I recently watched two films dealing with Alzheimer’s disease and how it affects those diagnosed and their families. While each movie did a good job of showing the challenges and burdens experienced when a family member is afflicted, they also presented worldviews, complete with presuppositions, subtly woven into these personal stories.
One film depicted a committed, elderly man intent on making his wife’s final years comfortable as her illness progressed. Being an independent sort, he determined to build a new, single-story home for her on his property to reduce the incidents of falls. This resulted in a conflict with the local bureaucracy regarding what he could and could not do with his land, burdening him with permits and regulations that would serious hinder his plan. Therefore, along with the surface story, the message of the loss of liberties and the freedom to decide how one uses possessions was an underlying theme. At the film’s conclusion, the audience witnessed not only the care and patience of a faithful spouse, but also the extent to which civil government has encroached into our lives.
The second film depicted an accomplished professor who mourns the loss of her intellect and her academic career as she comes to terms with the reality that she has Alzheimer’s disease. The story unfolds in a patient manner, causing the audience to feel what this woman feels as she confronts a grim future.
Underlying thematic elements were presented as “givens” rather than ones that merit important moral deliberation. For example, when the family discovers that the Alzheimer’s is genetic, the eldest daughter receives testing which confirms she is a carrier. She and her husband, already in the process of fertility treatments, have the embryos tested to ensure that only ones without the genetic defect are implanted. No one raises moral or ethical dilemmas and asks important questions such — what will happen to the other embryos, and are they people or merely blobs of tissue? For them, they have averted a crisis and have made the sensible choice. Since the characters are likable and appear to have no problem with this decision, we, the audience, should accept this as good, standard practice.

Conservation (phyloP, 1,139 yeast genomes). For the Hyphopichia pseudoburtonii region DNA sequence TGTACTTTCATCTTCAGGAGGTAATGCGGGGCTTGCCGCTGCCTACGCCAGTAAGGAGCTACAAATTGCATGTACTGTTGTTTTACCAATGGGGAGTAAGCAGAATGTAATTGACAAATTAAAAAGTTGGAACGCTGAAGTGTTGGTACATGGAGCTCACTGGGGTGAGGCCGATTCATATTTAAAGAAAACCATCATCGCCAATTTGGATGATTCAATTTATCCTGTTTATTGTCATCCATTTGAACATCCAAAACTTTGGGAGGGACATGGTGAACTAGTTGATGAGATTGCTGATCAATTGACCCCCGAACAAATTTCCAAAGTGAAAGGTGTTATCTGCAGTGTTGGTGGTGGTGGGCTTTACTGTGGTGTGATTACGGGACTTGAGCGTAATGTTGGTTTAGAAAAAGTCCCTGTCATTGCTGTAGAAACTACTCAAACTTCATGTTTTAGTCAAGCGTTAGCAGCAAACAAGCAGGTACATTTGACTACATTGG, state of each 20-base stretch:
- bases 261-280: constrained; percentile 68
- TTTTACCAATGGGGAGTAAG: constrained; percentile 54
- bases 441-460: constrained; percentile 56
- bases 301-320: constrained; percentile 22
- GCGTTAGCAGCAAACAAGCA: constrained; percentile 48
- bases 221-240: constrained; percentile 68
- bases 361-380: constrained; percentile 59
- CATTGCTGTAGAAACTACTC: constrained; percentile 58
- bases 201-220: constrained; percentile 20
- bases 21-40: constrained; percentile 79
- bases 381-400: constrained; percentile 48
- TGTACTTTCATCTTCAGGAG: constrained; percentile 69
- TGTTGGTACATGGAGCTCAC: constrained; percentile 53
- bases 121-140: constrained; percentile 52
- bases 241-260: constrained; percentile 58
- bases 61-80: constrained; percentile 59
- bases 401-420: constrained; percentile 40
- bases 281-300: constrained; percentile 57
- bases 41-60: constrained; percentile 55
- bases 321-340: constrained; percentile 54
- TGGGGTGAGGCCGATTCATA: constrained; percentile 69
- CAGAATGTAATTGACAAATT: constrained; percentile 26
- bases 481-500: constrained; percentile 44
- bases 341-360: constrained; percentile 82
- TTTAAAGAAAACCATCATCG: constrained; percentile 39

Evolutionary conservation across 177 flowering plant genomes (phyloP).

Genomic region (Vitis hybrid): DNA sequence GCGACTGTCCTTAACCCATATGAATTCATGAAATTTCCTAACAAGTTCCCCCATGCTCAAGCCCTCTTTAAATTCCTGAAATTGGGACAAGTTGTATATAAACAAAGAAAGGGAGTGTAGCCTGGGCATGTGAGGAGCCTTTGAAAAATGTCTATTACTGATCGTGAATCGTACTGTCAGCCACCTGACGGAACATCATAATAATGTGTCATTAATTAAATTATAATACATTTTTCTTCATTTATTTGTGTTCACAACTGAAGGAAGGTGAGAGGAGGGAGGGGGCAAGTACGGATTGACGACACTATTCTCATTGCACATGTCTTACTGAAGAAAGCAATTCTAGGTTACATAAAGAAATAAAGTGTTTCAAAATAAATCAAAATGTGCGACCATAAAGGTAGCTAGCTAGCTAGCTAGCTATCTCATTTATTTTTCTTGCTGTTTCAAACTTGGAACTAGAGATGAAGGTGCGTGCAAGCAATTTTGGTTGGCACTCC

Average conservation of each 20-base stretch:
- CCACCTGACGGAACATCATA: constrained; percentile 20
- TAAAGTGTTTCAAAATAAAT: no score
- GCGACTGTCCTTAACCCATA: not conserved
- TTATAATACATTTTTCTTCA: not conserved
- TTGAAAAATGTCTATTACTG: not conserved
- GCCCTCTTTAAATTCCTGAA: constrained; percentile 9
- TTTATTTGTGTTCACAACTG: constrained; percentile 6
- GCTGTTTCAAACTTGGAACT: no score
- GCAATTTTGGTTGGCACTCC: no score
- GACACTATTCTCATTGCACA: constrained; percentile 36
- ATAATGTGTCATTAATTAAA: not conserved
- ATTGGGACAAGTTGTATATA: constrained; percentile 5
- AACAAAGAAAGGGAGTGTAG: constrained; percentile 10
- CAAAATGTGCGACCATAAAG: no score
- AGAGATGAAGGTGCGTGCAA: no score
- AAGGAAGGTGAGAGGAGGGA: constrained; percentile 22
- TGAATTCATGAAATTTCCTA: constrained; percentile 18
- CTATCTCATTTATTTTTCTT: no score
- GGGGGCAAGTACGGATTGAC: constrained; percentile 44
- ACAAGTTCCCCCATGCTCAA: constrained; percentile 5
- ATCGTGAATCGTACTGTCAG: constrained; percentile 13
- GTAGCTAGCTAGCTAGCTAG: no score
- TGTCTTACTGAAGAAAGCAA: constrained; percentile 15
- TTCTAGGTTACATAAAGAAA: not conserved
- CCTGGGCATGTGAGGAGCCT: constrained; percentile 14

The film also conveyed the message that those with Alzheimer’s become somewhat less than full people. As the professor experiences the rapid decline in her ability to recall the simplest things, she visits a care facility for Alzheimer’s patients to see what her life will be like. She does not like what she sees. As the thought of having such a shallow existence grieves her, she purposes to end her own life. Knowing that she may not remember how to commit suicide, she makes a video to herself, leaving specific instructions: where to find the pills with which to overdose, and when to seize the opportunity to do so. She sees this as a viable alternative that will spare her family the burden of dealing with her as her disease progresses. The movie presents the crisis, but offers nothing other than personal, man-centered solutions.
Most movies (and literature for that matter) present a surface story along with deeper, less obvious, themes woven into the main plot. Unless we come to such encounters with a Biblical worldview, we may be swayed into accepting counterfeit solutions that seem to be compassionate and caring.
The Bible provides us with laws that, as creatures of the Almighty, we must embrace fully, whether or not they sit well with us. God’s rules are not incidental nor arbitrary. Thus, if a child is born with a handicap or illness, we should not deem this a mistake, but rather an opportunity for service as unto the Lord. If a loved one or we suffer a debilitating injury or illness, rather than focus on how difficult it will be for us or for them, we should embrace it as part of God’s sovereign plan and carry on in faith.
We must make the law of God the fabric of our lives. For if we refuse to live by every word that proceeds from the mouth of God, we have become practical secularists. This is what our modern culture wishes us to become, and surrounds us with moving stories to help achieve this result. The goal of God’s Kingdom is the total holiness of all things. When we make this our starting and ending points, we will be better able to see the false solutions presented by a culture at war with God.
One thought on “Underlying Themes”
Wow! Andrea, this is, again, sooo insightful. We saw the movie as well. I did not think this through as deeply, but it is true how people are subtly dragged in. I was happy that her suicide was not carried out, but did not think about the embryos. Life is so precious and, yet, is not our own. Hugs, Patti.
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